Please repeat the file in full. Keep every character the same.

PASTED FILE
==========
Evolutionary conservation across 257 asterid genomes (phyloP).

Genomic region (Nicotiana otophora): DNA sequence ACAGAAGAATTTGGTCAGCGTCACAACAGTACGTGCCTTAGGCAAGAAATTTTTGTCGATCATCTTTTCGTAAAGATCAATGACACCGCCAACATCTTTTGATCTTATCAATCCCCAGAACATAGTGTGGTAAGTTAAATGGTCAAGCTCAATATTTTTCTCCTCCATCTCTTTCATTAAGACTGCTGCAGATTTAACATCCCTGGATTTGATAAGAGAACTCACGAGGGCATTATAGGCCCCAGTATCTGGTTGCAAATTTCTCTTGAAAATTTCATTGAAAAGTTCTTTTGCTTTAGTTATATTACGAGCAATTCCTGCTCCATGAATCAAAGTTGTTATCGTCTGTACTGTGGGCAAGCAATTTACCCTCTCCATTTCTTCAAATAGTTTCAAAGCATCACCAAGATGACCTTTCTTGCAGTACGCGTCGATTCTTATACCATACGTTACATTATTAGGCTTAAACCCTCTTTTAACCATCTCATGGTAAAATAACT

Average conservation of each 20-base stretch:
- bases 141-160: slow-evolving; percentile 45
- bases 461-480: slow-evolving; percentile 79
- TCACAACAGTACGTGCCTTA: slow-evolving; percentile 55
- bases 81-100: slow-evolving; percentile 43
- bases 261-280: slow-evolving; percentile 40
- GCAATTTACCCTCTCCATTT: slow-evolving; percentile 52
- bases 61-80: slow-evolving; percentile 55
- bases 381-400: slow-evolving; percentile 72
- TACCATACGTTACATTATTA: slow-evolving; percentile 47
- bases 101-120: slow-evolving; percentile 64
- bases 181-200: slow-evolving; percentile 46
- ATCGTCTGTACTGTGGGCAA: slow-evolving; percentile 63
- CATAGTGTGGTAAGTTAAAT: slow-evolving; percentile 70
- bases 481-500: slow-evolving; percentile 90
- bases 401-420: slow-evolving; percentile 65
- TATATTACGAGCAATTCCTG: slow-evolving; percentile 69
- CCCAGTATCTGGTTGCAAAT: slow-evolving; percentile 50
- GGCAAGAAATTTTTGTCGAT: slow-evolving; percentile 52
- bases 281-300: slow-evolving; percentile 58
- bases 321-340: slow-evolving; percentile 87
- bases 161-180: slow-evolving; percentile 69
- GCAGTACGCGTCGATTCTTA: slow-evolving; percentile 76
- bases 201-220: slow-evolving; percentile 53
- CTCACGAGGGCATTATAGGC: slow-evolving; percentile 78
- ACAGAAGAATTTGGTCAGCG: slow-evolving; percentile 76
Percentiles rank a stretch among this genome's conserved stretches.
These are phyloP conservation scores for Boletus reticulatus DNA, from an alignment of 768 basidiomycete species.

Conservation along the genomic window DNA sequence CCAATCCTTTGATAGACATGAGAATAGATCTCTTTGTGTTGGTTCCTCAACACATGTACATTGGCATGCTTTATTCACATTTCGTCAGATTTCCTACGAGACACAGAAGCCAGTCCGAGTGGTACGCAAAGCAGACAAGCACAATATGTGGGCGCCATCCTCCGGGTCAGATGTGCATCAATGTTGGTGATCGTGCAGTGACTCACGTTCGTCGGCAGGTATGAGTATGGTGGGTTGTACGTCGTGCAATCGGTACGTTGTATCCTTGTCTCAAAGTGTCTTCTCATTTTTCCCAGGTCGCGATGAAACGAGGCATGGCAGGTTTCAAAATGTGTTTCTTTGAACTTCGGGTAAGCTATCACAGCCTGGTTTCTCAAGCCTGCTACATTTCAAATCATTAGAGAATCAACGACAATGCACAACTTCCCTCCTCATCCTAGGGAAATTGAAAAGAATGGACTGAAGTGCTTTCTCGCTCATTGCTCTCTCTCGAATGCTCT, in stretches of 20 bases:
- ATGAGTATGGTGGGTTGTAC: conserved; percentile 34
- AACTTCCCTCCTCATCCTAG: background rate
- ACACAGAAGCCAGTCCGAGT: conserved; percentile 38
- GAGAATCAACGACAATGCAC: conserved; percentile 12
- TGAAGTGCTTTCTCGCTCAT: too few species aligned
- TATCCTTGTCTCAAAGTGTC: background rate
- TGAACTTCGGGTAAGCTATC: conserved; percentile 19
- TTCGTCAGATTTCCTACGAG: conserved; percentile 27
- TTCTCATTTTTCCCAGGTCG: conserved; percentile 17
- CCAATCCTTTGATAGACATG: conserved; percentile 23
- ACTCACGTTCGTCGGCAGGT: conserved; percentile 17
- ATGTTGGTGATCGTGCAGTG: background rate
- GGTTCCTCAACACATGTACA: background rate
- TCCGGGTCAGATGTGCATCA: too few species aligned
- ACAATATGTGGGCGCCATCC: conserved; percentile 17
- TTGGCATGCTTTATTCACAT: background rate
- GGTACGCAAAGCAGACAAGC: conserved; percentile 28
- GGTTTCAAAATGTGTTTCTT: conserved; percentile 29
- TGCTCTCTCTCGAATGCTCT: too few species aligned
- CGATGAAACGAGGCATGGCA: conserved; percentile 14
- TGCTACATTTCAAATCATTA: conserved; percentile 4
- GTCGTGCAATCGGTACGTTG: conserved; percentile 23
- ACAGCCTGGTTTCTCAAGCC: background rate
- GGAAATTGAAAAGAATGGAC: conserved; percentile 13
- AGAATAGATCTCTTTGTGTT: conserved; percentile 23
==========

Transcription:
Evolutionary conservation across 257 asterid genomes (phyloP).

Genomic region (Nicotiana otophora): DNA sequence ACAGAAGAATTTGGTCAGCGTCACAACAGTACGTGCCTTAGGCAAGAAATTTTTGTCGATCATCTTTTCGTAAAGATCAATGACACCGCCAACATCTTTTGATCTTATCAATCCCCAGAACATAGTGTGGTAAGTTAAATGGTCAAGCTCAATATTTTTCTCCTCCATCTCTTTCATTAAGACTGCTGCAGATTTAACATCCCTGGATTTGATAAGAGAACTCACGAGGGCATTATAGGCCCCAGTATCTGGTTGCAAATTTCTCTTGAAAATTTCATTGAAAAGTTCTTTTGCTTTAGTTATATTACGAGCAATTCCTGCTCCATGAATCAAAGTTGTTATCGTCTGTACTGTGGGCAAGCAATTTACCCTCTCCATTTCTTCAAATAGTTTCAAAGCATCACCAAGATGACCTTTCTTGCAGTACGCGTCGATTCTTATACCATACGTTACATTATTAGGCTTAAACCCTCTTTTAACCATCTCATGGTAAAATAACT

Average conservation of each 20-base stretch:
- bases 141-160: slow-evolving; percentile 45
- bases 461-480: slow-evolving; percentile 79
- TCACAACAGTACGTGCCTTA: slow-evolving; percentile 55
- bases 81-100: slow-evolving; percentile 43
- bases 261-280: slow-evolving; percentile 40
- GCAATTTACCCTCTCCATTT: slow-evolving; percentile 52
- bases 61-80: slow-evolving; percentile 55
- bases 381-400: slow-evolving; percentile 72
- TACCATACGTTACATTATTA: slow-evolving; percentile 47
- bases 101-120: slow-evolving; percentile 64
- bases 181-200: slow-evolving; percentile 46
- ATCGTCTGTACTGTGGGCAA: slow-evolving; percentile 63
- CATAGTGTGGTAAGTTAAAT: slow-evolving; percentile 70
- bases 481-500: slow-evolving; percentile 90
- bases 401-420: slow-evolving; percentile 65
- TATATTACGAGCAATTCCTG: slow-evolving; percentile 69
- CCCAGTATCTGGTTGCAAAT: slow-evolving; percentile 50
- GGCAAGAAATTTTTGTCGAT: slow-evolving; percentile 52
- bases 281-300: slow-evolving; percentile 58
- bases 321-340: slow-evolving; percentile 87
- bases 161-180: slow-evolving; percentile 69
- GCAGTACGCGTCGATTCTTA: slow-evolving; percentile 76
- bases 201-220: slow-evolving; percentile 53
- CTCACGAGGGCATTATAGGC: slow-evolving; percentile 78
- ACAGAAGAATTTGGTCAGCG: slow-evolving; percentile 76
Percentiles rank a stretch among this genome's conserved stretches.
These are phyloP conservation scores for Boletus reticulatus DNA, from an alignment of 768 basidiomycete species.

Conservation along the genomic window DNA sequence CCAATCCTTTGATAGACATGAGAATAGATCTCTTTGTGTTGGTTCCTCAACACATGTACATTGGCATGCTTTATTCACATTTCGTCAGATTTCCTACGAGACACAGAAGCCAGTCCGAGTGGTACGCAAAGCAGACAAGCACAATATGTGGGCGCCATCCTCCGGGTCAGATGTGCATCAATGTTGGTGATCGTGCAGTGACTCACGTTCGTCGGCAGGTATGAGTATGGTGGGTTGTACGTCGTGCAATCGGTACGTTGTATCCTTGTCTCAAAGTGTCTTCTCATTTTTCCCAGGTCGCGATGAAACGAGGCATGGCAGGTTTCAAAATGTGTTTCTTTGAACTTCGGGTAAGCTATCACAGCCTGGTTTCTCAAGCCTGCTACATTTCAAATCATTAGAGAATCAACGACAATGCACAACTTCCCTCCTCATCCTAGGGAAATTGAAAAGAATGGACTGAAGTGCTTTCTCGCTCATTGCTCTCTCTCGAATGCTCT, in stretches of 20 bases:
- ATGAGTATGGTGGGTTGTAC: conserved; percentile 34
- AACTTCCCTCCTCATCCTAG: background rate
- ACACAGAAGCCAGTCCGAGT: conserved; percentile 38
- GAGAATCAACGACAATGCAC: conserved; percentile 12
- TGAAGTGCTTTCTCGCTCAT: too few species aligned
- TATCCTTGTCTCAAAGTGTC: background rate
- TGAACTTCGGGTAAGCTATC: conserved; percentile 19
- TTCGTCAGATTTCCTACGAG: conserved; percentile 27
- TTCTCATTTTTCCCAGGTCG: conserved; percentile 17
- CCAATCCTTTGATAGACATG: conserved; percentile 23
- ACTCACGTTCGTCGGCAGGT: conserved; percentile 17
- ATGTTGGTGATCGTGCAGTG: background rate
- GGTTCCTCAACACATGTACA: background rate
- TCCGGGTCAGATGTGCATCA: too few species aligned
- ACAATATGTGGGCGCCATCC: conserved; percentile 17
- TTGGCATGCTTTATTCACAT: background rate
- GGTACGCAAAGCAGACAAGC: conserved; percentile 28
- GGTTTCAAAATGTGTTTCTT: conserved; percentile 29
- TGCTCTCTCTCGAATGCTCT: too few species aligned
- CGATGAAACGAGGCATGGCA: conserved; percentile 14
- TGCTACATTTCAAATCATTA: conserved; percentile 4
- GTCGTGCAATCGGTACGTTG: conserved; percentile 23
- ACAGCCTGGTTTCTCAAGCC: background rate
- GGAAATTGAAAAGAATGGAC: conserved; percentile 13
- AGAATAGATCTCTTTGTGTT: conserved; percentile 23